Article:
Band History: Week 7

For our July 22nd concert, we combined a couple of decades to get caught up after our very newsy first half century. Dr. Dan Barr also shared memories from a few of our long-time members.

Week 7, July 22, 2015
Written by Ruth Bures, read by Dan Barr

It was our intention to explore the band’s history by decades, but some decades had more interesting stories than others. For the first concert, there was enough action in the first five years to fill the segment. And goodness knows, there were some interesting stories to fill the next concerts. We even had to save the band shell story until last week to fit it in. So this week we will condense two decades of the band’s history, 1965 through 1984.

For the first 7 years, Harold Edstrom continued his successful band leading. But occasional problems did come up and in July of 1969 it was reported that thieves pried open the band shell storage room and took 3 cymbals valued at $120. A more serious challenge arose in September of 1972 when city manager Paul Schriever proposed dropping the municipal band to save $6,736. Thankfully, the council did not agree.

Joyce Gulbrandsen was asked to play flute in the band in 1966 when she was still in kindergarten – no, I guess it was high school! Joyce felt pleased and proud to be asked, but a little intimidated. Her high school director, Mr. Andrus sensed she was nervous and encouraged her to keep it up! And she did!!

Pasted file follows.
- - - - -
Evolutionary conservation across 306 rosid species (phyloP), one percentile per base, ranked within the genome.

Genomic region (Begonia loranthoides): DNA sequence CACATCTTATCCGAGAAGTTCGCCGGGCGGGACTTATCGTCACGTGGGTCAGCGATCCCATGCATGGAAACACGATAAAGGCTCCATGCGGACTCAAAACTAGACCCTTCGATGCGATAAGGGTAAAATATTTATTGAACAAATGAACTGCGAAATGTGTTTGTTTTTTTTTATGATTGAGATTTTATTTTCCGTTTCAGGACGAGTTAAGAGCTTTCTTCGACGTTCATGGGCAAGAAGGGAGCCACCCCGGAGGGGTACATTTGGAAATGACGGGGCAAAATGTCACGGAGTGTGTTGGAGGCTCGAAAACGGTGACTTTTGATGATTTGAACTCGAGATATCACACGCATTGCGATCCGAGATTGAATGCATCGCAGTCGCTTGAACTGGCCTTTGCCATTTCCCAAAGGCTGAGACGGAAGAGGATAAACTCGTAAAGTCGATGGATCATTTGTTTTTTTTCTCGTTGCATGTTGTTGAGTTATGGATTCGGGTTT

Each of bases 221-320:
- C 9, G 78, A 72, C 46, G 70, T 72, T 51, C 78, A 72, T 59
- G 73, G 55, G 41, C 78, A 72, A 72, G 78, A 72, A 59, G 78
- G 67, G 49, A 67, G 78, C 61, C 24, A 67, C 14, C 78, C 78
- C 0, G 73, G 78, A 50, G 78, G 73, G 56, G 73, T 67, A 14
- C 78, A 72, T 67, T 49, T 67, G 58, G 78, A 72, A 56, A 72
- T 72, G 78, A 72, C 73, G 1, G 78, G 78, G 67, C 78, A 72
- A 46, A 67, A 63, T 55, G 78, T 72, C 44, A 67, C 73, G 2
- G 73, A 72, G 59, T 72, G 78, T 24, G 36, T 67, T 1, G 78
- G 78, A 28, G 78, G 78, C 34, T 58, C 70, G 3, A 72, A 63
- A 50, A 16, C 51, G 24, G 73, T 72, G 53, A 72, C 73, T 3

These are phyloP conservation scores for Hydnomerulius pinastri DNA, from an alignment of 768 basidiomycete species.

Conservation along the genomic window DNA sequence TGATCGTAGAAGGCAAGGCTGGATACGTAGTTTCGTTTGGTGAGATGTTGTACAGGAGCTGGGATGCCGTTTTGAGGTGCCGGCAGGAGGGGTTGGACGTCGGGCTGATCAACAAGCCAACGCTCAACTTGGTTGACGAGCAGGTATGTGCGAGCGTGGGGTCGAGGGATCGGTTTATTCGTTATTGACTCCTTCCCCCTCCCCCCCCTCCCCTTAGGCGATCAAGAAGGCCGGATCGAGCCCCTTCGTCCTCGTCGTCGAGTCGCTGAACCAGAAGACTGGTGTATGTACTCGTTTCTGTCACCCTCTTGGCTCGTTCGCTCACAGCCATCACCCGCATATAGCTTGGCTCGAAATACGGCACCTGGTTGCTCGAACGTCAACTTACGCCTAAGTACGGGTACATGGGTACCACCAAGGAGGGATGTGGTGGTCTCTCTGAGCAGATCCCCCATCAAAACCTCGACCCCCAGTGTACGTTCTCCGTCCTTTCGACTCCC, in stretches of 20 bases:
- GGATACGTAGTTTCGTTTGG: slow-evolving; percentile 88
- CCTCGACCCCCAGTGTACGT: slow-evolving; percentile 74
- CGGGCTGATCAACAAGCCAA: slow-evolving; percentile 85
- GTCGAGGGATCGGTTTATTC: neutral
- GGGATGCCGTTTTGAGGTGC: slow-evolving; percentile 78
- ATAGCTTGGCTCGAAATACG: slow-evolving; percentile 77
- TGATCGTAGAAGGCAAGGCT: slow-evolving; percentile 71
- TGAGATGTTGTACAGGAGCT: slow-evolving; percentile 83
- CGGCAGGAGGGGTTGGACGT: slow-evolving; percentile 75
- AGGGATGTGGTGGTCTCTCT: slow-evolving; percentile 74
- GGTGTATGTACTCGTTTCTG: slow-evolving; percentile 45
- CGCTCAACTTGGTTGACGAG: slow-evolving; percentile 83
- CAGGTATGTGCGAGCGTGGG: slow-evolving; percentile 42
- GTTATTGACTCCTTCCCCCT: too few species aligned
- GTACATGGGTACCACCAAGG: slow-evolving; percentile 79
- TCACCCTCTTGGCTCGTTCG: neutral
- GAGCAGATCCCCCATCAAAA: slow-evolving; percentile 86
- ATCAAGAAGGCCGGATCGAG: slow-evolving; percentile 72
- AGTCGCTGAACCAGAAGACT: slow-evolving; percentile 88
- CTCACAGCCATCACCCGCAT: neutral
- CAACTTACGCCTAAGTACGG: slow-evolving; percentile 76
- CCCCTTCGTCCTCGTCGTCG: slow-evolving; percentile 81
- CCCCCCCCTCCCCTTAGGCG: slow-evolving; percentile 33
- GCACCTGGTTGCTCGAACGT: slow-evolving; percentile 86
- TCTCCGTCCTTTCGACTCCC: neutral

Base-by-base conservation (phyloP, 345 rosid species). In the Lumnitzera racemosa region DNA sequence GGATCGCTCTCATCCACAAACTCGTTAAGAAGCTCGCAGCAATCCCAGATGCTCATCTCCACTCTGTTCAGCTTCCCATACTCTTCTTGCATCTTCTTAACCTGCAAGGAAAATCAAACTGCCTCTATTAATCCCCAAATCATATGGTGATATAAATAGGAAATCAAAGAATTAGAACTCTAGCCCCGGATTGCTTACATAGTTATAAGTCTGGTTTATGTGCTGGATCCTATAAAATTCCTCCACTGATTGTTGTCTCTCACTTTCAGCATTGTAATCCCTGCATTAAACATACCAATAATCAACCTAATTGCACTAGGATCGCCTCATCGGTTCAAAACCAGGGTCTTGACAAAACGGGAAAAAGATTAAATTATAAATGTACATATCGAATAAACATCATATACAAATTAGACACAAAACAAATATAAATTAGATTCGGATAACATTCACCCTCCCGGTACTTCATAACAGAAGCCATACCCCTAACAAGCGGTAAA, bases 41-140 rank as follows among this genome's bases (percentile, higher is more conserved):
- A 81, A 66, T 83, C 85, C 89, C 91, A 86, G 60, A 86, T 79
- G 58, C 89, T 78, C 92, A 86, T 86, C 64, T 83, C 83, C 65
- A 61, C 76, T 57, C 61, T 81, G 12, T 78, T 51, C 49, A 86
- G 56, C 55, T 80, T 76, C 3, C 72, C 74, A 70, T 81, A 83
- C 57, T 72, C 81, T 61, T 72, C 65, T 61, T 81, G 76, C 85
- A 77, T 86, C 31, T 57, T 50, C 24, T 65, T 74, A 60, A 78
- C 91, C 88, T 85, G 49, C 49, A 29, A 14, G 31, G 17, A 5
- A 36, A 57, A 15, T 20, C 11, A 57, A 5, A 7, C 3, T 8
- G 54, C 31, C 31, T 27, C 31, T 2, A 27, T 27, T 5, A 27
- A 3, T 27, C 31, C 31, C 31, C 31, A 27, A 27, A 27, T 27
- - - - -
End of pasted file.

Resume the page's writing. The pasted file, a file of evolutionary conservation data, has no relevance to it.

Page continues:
The brown uniforms bought in 1949 (seen last week) were still in use. Harold especially wanted everyone to wear the correct uniform for parades but some of the pants had worn out and there weren’t enough for all players. If people weren’t able to march, they were asked to share uniforms. Joyce had to miss a parade, so she dutifully surrendered her pants. But she didn’t get them back. She asked Harold if he would request their return, which he did during a rehearsal. Fred Heyer then yelled out “Hey, who’s got Joyce’s pants?” Harold said under his breath to a mortified teenaged Joyce, “I was afraid that would happen.”

A group of players used the break between rehearsal and the concert to visit Shorty’s Bar and Café on the other side of the tracks to “loosen up” as they say. More about Shorty’s later.

Dr. Richard Lindner moved to Winona in 1967 to direct the Winona State College band. Growing up in Brillion WI, he enjoyed playing in the community band and was interested in playing in the Winona municipal band. He soon met Harold Edstrom and joined the trumpet section. In the early 1970’s Harold started coming to Dick’s college band concerts and shortly afterward asked Dick if he was interested in taking over the municipal band. Dick didn’t think too long before he said yes. The opportunity to conduct a wide variety of music was very appealing. When Harold announced his retirement in 1973, Dr. Lindner was named his successor.

Dick’s wife Jane played trumpet in the band until her health no longer allowed it. They met as music majors at Luther College. A marvelous musician, Jane also played piano, and organ. We always appreciated Jane’s presence in band, and Dick describes her as his partner and supporter in every way.